It’s easy to come up with an idea and keep it tucked away safely in your head.
Tell no one; you have this thing that cannot be touched or criticized by others. You can idealize it–make it into more than it might even be.
It is all yours, a precious thing that you know is perfect. And you can keep it there–in your mind forever–untainted.
The Problem with Expectations
For awhile, now, I’ve followed Laura Mills’s blog, The Blank Page. Laura is…well, I hate calling her a teenage writer because she’s crossed the threshold of 18, and if someone called me a teenager at 18, I would have probably told them where they could stuff their “teenager.” So…young adult. Laura is a young adult who’s had insight in her truly teen years that I didn’t stumble upon until my mid 20s or so.
She wrote a good entry about expectation vs. reality. I won’t spoil it because it’s worth the read, but the gist: what we build up in our mind often seems better than reality. But what matters is the work, and Laura gets that.
The [Safe] Bubble
I’ve known a lot of people who, once I got them talking, confessed there were all kinds of things they wanted to do. They wanted to start a business, pursue an art, or just do something cool for the sake of doing it because they liked the thought. When asked why they never tried any of those things, they said one of two things:
- I was scared of what others would think…
- It was better in my mind…
The Safety of the Mind (Hiding in Your Head)
I can–right now–think of several cool things that were not in my head 10 minutes ago. In 10 more minutes, I can build those things into something perfect. The only problem: it only seems perfect in the safety of my mind. My mind has not done the work; my mind has inflated a mere idea into something I can carry, a secret perfection only I know about.
That does me no good. That does nobody any good. I’ve seriously heard people who have seen a movie, read a book, or seen a product offered for sale get angry because, “I thought of that first!”
So what? Lots of other people probably did, too. And you probably really didn’t think of it like the person or people who made it real. (In fact, you didn’t think of it for real because you idealized it in your mind, instead of making it a thing others can actually see.)
Hell, I thought of something similar to this thing I just discovered this week. I can’t tell you how many times in my life that I’ve seen people come up with similar or even identical ideas I’ve had. It happens when you make stuff, and if it happens to you more than a few times in your life, doesn’t it make sense to stop retreating to the safety of your head and doing something with your ideas?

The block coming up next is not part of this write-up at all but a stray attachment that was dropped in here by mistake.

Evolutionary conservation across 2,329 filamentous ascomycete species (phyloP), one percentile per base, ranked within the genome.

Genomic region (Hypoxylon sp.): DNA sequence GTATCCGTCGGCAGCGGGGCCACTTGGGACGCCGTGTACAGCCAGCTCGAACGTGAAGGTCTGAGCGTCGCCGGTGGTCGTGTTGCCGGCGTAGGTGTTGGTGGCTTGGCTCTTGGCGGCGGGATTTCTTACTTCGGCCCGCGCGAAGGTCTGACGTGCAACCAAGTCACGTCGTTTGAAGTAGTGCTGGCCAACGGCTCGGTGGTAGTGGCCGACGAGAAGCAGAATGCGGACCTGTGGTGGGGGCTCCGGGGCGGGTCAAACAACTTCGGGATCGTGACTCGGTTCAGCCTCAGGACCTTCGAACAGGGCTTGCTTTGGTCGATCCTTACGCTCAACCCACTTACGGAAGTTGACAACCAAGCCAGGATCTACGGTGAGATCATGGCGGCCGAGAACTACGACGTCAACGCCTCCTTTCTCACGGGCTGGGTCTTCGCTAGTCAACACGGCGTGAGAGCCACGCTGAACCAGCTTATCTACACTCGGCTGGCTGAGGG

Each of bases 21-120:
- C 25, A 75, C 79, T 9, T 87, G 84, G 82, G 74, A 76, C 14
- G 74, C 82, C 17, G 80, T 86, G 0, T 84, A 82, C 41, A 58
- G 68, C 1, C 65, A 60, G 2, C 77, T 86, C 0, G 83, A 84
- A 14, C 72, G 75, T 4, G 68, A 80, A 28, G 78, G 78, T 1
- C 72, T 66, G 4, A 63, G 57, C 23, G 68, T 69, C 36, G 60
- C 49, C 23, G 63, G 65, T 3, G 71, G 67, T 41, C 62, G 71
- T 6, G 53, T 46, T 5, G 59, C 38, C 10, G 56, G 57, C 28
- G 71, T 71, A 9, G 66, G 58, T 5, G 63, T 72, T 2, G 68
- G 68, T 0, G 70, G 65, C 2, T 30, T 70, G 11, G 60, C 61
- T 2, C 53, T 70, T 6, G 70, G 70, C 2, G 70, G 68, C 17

The Surprise of Real
With my current work in progress, I’ve told people close to me, “If I can make this manuscript even half of what it is in my head, it will be the best thing I’ve written to date!” That’s the expectation Laura talks about. In the safety of my head, this story is perfect.
Except it’s not!
In my head, it’s really nothing. At best, it’s an inflated idea, but it feels safe. I can already see things I will change in those opening chapters when the draft is done, so the expectation is deflated before the first draft is complete. So why not keep it safely tucked away in my head where it will always be perfect?
Something Better than Perfect
There have been moments in every novel I’ve written where I’ve jumped up from my chair, pointed at my screen, and yelled some kind of surprised victory cry.
“Holy crap, did I just fuckin’ write that?! Holy fuckin’ shit boogers on a stick!”
“Fuck yeah! Fuck yeah, that’s fuckin’ brilliant! Damn, that’s fuckin’ perfect!” (I really am a humble person…seriously!)
” . . .”
That last one? That’s me with my hand over my mouth in shock. Maybe my eyes are tearing up a bit as something all comes together in a way that makes everything I’ve ever imagined as perfect in the safety of my mind pale in comparison to what actually ended up on the page.
I had one of those moments last night…
The Point of It All
A point of Laura’s blog entry, and the point of this one, is that the work matters.
Rarely, now, do I write something I dislike, and I never think what I put down sucks. I write things I know I’ll make better in later drafts, but even then–I’ve written long enough to know that the reality is better than what was once protected in my head.
What ends up on the page may not feel safe, but nothing beats real!